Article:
Matt Luck is the founder of Pride of Bristol Bay and Alaska Wild Caught Seafood, ventures that source wild-caught salmon from small, family-run fishing operations in Bristol Bay, Alaska. As a fisherman and purveyor, Matt supplies the sustainably-harvested wild Alaskan salmon now available through ButcherBox through his company Alaska Wild Caught Seafood.
For more than 40 years, Matt has been fishing Bristol Bay, which is about 450 miles southwest of Anchorage, along with 1,500 independent family-run boats fish Bristol Bay. Corporations are not allowed to fish in the region.
The Bristol Bay region connects to five major river systems where — each year — sockeye salmon return to spawn. Each river system is monitored so that it produces a sustainable amount of fish. The fishing boats are only allowed to harvest fish once the Alaska Department of Fish and Game has determined that the total run is on track to meet escapement goals.
This past year was quite successful for Matt and his fellow Bristol Bay fisherman, as the bay saw the largest number of salmon return — 62 million — since records were first kept in 1893.
We are excited to be working with fisherman like Matt Luck to bring our members wild-caught Alaskan sockeye salmon. Recently, we chatted with Matt who, although he spent a lifetime fishing in Alaska and now calls Ketchum, Idaho home, grew up a stone’s throw from the ButcherBox offices in Boston.
ButcherBox: Matt, great to chat with you, can you tell us how you ended up fishing in Bristol Bay, Alaska?
Matt Luck: Well, I was raised just off Beacon Street in Newton, Massachusetts, not far from your offices. One of my dad’s close personal friends was Mel Stavis. Stavis Seafoods is one of the largest seafood distributors in New England, and Mel was the patriarch who started the company, which was based in Boston.
One day, Mel gave me his card and told me that if I ever want to go to Alaska, he would find me a job in a cannery. Well, when I was 18, I pulled out the card, called him up, and I went up to Alaska to work in the summers to pay for college. I worked in the cannery for about a week, was offered a job on a fishing boat and that is how it all started. Three years later, I decided that there was nothing I would rather do than make a life for myself commercial fishing. That was about 1978, and I’ve been there since.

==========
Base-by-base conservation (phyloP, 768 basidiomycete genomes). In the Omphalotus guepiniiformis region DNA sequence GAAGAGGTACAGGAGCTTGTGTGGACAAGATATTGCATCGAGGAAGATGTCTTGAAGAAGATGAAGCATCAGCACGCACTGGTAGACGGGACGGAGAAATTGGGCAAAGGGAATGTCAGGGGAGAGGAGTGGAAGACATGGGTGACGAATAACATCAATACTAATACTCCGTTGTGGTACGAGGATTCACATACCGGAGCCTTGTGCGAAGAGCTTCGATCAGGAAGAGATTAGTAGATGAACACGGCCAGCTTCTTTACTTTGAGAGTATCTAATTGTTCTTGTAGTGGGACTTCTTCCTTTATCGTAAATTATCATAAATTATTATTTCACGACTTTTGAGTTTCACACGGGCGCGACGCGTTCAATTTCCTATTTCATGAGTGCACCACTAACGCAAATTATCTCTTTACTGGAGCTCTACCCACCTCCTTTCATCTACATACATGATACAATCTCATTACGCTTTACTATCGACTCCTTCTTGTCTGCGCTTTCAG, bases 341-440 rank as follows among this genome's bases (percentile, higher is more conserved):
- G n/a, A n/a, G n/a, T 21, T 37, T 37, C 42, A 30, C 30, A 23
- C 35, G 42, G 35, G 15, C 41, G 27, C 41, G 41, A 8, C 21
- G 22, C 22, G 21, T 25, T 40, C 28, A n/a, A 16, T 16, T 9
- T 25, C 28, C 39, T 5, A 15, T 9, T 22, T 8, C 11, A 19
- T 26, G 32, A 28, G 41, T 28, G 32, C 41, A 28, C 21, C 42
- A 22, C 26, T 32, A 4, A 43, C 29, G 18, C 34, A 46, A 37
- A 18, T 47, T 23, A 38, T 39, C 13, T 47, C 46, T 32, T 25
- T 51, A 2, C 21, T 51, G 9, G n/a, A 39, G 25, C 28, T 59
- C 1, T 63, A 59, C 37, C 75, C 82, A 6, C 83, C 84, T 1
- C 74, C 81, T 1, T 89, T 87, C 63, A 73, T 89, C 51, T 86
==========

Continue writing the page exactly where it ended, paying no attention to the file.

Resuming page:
ButcherBox: And you just fell in love with Alaska, fishing, or both?
ML: Well, I lived in a little town called Cordova, and I ended up meeting my wife there, and we were married in 1983.
It was a different time for the fishing industry, there were a lot of young people there at the time. There were a lot of opportunities, especially if you worked hard. I did well and just stayed and we raised our family.
Over the years we’ve had multiple boats, participating in fisheries from southeast Alaska to the Bering Sea. But now I just have the one boat in Bristol Bay and fish the two months of the year.
BB: And how did Pride of Bristol Bay and Alaska Wild Caught Seafood come about?
ML: I have been involved in trade associations and served on a number of boards and commissions, including doing things like recommending escapement goals to the river systems in Bristol Bay and other industry work groups.
About six years ago, I decided to start a direct marketing business that delivered salmon directly to consumers, similar to what ButcherBox is doing. My harvesting operation is completely separate, and would just source the product back to companies I’ve fished for or that I’ve had relationships with for over three decades.
That’s pretty much it in a nutshell.
BB: Can you talk more about fishing for sockeye?
ML: All of the products that ButcherBox distributes is caught inside of Bristol Bay, which is north of the Alaskan peninsula. This past summer, 62 million sockeye salmon returned to the five rivers system of the Bristol Bay region to spawn. Consider that the average number of fish that have returned over the past 30 years has been about 27 million salmon.